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Replica modern art on the cheap - Page 4

post #46 of 100
Quote:
Originally Posted by Huntsman

This is really fun!

Skalogre, do you really think Kandinsky is simple?
post #47 of 100
Quote:
Originally Posted by skalogre
Some dada art (especially Kandinsky) is rather simple.
Things that look simple are not necessarily things that are simple. Kandinsky was known for his analytical approach to generating paintings, but I don't think that necessarily makes them facile.
post #48 of 100
Fine, bad choice of words - I did not mean simplistic What I meant was less busy. I am trying to think of a good way to put it. And no, I meant some dada art is that way, ie using more basic geometric shapes and designs. SImplistic to me are, for example, those inane designs by that guy that sells his incredibly kitch designs of winter scenes and families and assorted rubbish on everything fronm canvas to tea towels to (probably) toilet paper. Thankfully maybe, his name escapes me at the moment.
post #49 of 100
Minimalistic.
post #50 of 100
Quote:
Originally Posted by LabelKing
Minimalistic.

Thank you, that is closer to what I meant. I need a thesaurus, lol.
post #51 of 100
Quote:
Originally Posted by skalogre
Thank you, that is closer to what I meant. I need a thesaurus, lol.
dude, you're greek. you're practically a walking thesaurus. (apologies if you're paraplegic.)
post #52 of 100
Quote:
Originally Posted by faustian bargain
dude, you're greek. you're practically a walking thesaurus.

(apologies if you're paraplegic.)

post #53 of 100
Years ago I met a Gentleman that everyone thought his art was the real thing. People would fawn over his "collection" but he would never say much. His circumstances indicated the art was real...he had a penthouse in NYC, villa in France, private island in warm waters. That was just some of the real estate.

It turned out that in Paris many of the art schools have students copy the works of the masters to learn techniques. He would just gather up the best of those copies from poor art students and hang them on his walls. No was the wiser. I only found out when I offered to buy a property from him and stated that I couldn't afford the artwork. He laughed telling me that he would throw it in and told me the truth.

I always found that amusing. He had such an air about his that no questioned him. It reminds me of an Aunt that I had that would pour cheap wine into a better labeled bottle. She saved the good stuff for herself and let the guests suffer.

Today when I see what is supposed to be a really great piece of art I wonder if it is the real thing or just a copy. I admit I don't know much about art. It does seem a little silly to have a piece of art worth $130+million that you put your elbow through.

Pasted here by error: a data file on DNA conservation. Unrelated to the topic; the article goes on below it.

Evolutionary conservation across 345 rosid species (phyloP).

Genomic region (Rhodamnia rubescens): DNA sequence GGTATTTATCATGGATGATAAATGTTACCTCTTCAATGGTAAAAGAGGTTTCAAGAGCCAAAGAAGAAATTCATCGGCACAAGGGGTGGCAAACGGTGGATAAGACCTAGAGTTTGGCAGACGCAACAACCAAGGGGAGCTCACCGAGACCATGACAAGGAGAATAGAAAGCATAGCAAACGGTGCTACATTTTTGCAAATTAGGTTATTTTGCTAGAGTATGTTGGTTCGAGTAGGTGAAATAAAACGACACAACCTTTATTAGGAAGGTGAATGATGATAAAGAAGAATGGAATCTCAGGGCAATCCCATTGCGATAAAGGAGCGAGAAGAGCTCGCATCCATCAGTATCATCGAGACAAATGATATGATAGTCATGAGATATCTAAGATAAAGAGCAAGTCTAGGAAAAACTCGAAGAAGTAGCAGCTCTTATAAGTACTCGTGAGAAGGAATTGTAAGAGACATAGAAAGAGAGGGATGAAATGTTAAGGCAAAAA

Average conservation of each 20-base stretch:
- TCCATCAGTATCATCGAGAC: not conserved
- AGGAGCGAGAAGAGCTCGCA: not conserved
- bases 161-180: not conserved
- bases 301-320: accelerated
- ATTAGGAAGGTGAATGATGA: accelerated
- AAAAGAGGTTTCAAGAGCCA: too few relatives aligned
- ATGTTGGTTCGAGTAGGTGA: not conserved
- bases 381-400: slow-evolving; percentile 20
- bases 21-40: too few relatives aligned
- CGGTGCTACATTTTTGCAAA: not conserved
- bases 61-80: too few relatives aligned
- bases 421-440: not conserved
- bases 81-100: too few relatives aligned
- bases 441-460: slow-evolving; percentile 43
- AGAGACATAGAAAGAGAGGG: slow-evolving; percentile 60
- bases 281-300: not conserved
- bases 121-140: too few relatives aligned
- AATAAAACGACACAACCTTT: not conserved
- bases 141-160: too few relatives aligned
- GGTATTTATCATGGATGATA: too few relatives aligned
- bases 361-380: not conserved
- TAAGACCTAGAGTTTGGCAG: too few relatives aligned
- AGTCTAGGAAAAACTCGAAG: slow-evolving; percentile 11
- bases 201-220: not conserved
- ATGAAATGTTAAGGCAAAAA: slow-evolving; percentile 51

post #54 of 100
The biggest misconception about the value of art is that people wrongfully assume that art gains value by the expression of it, the technical skill of it, etc. If such a thing was true, people such as Jackson Pollock, who was considered the greatest American painter during his time, would not have been dirt poor.
post #55 of 100
Quote:
Originally Posted by Brian SD
The biggest misconception about the value of art is that people wrongfully assume that art gains value by the expression of it, the technical skill of it, etc.

If such a thing was true, people such as Jackson Pollock, who was considered the greatest American painter during his time, would not have been dirt poor.

Well said.
post #56 of 100
Quote:
Originally Posted by vc2000
Years ago I met a Gentleman that everyone thought his art was the real thing. People would fawn over his "collection" but he would never say much. His circumstances indicated the art was real...he had a penthouse in NYC, villa in France, private island in warm waters. That was just some of the real estate.

It turned out that in Paris many of the art schools have students copy the works of the masters to learn techniques. He would just gather up the best of those copies from poor art students and hang them on his walls. No was the wiser. I only found out when I offered to buy a property from him and stated that I couldn't afford the artwork. He laughed telling me that he would throw it in and told me the truth.

I always found that amusing. He had such an air about his that no questioned him. It reminds me of an Aunt that I had that would pour cheap wine into a better labeled bottle. She saved the good stuff for herself and let the guests suffer.

Today when I see what is supposed to be a really great piece of art I wonder if it is the real thing or just a copy. I admit I don't know much about art. It does seem a little silly to have a piece of art worth $130+million that you put your elbow through.


The $130 million pricetag is partly a result of wealthy buyers speculating on a potential return of investment. I think its widely assumed that the artists are making money on these transactions. Not quite true. If the artist is still living, high auction prices can affect higher gallery prices. But if the artist is dead- buyers /collectors buy and sell for profit much like securities trading, and the auction house gets a cut.
post #57 of 100
A rather enjoyable film I watched this weekend was Art School Confidential. deals with art school, surprisingly enough, and what goes on trying to get famous, get your work in galleries etc.
post #58 of 100
Disclaimer - Did not read the entire thread but ...

If you want a reproduction on canvas you are in luck. One word: giclee.
post #59 of 100
Thread Starter 
I spraypainted these and put them up in the garage.
post #60 of 100
Quote:
Originally Posted by LabelKing
That's rather missing the point of the art, isn't it?

Art is the gap between the person and the object.
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